It’s been more than 65 years, but through the mists of time. I remember its smell of evergreen as if it were yesterday.
Our apartment living room on Manhattan’s Upper West Side. A tiny blue wooden table where, to the joy of my tiny brother and me, my mother had placed a tiny Christmas tree.
Eventually we moved to the suburbs, where we had a bigger Christmas tree with presents underneath.I remember one year when, as a surprise and show of appreciation, my brother and I cleaned up all the ripped-open wrappings before our parents came down on Christmas morning. Surprise! My father had wanted to film the exploded bounty under the Christmas tree after the kids opened their presents.
We pulled the paper out of the trash and recreated our Christmas.
This partaking of the American dream lasted throughout my teens, with my Jewish family gathering for our Jewish Christmas, exchanging gifts by the even bigger Christmas tree at our cousins’ house.
We lived next door to the president of Temple Israel, our local Reform synagogue. I went to Sunday school. My brother celebrated his bar mitzvah (girls weren’t bat mitzvahed yet except in Reconstructionist Judaism). And we continued to have a Christmas tree. Yes, we also had a menorah—introduced at the same time as the Christmas tree. But the miracle of Hanukkah couldn’t hold a candle to the magic of Christmas.
Many, many years later, I felt embarrassed. But not too embarrassed to seek out Christmas at its source the year I was checking out my Jewish roots in Jerusalem.
I made the trip to Bethlehem in 1972—Christmas brought to you by the Israel Defense Forces, guarding the bus route to the Church of the Nativity. By now, firmly Jewish in my identity, I identified with the Christians as the local minority in the Holy Land.
Once I became a Jewish professional, I hid the fact that I’d had a Christmas tree growing up. It was a parallel shame to the years when I would never tell anyone that I’d had an abortion. Not even when I was doing abortion counseling, telling women, “Don’t be ashamed. You have the right to an abortion.” By the time I was a Jewish professional, it was fine to share with the world that I’d ended a pregnancy, including the details of how I had fantasized driving my car into a brick wall if I hadn’t been able get an abortion.
Comfortable with my abortion, less comfortable with my Christmas tree, I was more or less OK playing Christmas carols on the street corners of New York with the New York Gay Community Marching Band in the late 1970s. Well, not totally comfortable. I was working for the United Jewish Appeal (now United Jewish Communities), and I would wonder what would be more embarrassing if someone from UJA saw me—the fact that I was playing Christmas carols on my piccolo or that I was in a gay organization.… I bowed out.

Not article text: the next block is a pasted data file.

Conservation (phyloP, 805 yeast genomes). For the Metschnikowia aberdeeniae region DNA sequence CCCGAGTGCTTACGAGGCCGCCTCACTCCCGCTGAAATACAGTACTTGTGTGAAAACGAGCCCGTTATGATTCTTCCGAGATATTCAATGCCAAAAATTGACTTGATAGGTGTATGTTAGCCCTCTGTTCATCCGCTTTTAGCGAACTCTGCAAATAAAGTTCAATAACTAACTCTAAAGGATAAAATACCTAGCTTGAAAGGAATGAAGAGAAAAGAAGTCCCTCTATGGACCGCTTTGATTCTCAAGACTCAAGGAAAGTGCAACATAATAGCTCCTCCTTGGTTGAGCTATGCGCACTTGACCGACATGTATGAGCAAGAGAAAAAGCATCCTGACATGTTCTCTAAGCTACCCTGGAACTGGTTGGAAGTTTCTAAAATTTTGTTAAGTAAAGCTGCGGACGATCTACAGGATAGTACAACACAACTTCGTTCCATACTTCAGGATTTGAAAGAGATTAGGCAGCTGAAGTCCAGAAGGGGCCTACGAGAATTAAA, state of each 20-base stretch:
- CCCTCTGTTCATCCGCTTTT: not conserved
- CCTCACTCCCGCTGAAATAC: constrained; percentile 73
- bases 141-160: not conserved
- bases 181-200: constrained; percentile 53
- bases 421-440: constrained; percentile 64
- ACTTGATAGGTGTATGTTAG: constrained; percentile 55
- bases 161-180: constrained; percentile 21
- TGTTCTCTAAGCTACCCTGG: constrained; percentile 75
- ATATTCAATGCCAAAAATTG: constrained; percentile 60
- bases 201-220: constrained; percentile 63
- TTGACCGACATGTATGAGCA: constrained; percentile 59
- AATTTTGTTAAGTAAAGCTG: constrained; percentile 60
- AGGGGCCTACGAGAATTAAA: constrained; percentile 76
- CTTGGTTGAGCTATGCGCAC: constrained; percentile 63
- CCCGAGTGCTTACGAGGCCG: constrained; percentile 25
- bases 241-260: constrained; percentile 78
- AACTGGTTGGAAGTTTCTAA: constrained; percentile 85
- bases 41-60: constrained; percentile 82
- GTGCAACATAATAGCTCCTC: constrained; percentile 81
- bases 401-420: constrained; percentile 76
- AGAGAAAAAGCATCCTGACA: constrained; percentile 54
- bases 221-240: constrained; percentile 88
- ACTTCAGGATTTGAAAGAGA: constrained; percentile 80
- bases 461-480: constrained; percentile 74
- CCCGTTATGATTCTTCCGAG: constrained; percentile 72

For everything there is a season. And I now see my mom’s giving us a Christmas tree as part of the 1950s assimilated American Jews wanting their children to have it all. And we did.
In my teens, at post-confirmation class in the rabbi’s study at Temple Israel, Rabbi Shankman, in stentorian tones, introduced the subject of intermarriage. The set up: We knew how annoying it is when someone in our family doesn’t squeeze the toothpaste out of the tube in the same way we do. Can we imagine the friction if the issue wasn’t toothpaste, but religion—if we were married to someone who wasn’t Jewish. My sophisticated teenage mind pondered this. And I thought, isn’t it a little late to come out against intermarriage?
As it happened, I ended up marrying someone Jewish, and I’m repelled by the concept of a Hanukkah bush. But walking along the sidewalks of New York in December, I will cross the street to get near the urban pop-up forests of Christmas trees, offered for sale, with their fragrant piney smell.
Amy Stone is a founding mother of Lilith, now a contributing editor and an ongoing Lilith blogger.
The views and opinions expressed in this article are the author’s own and do not necessarily reflect those of Lilith Magazine.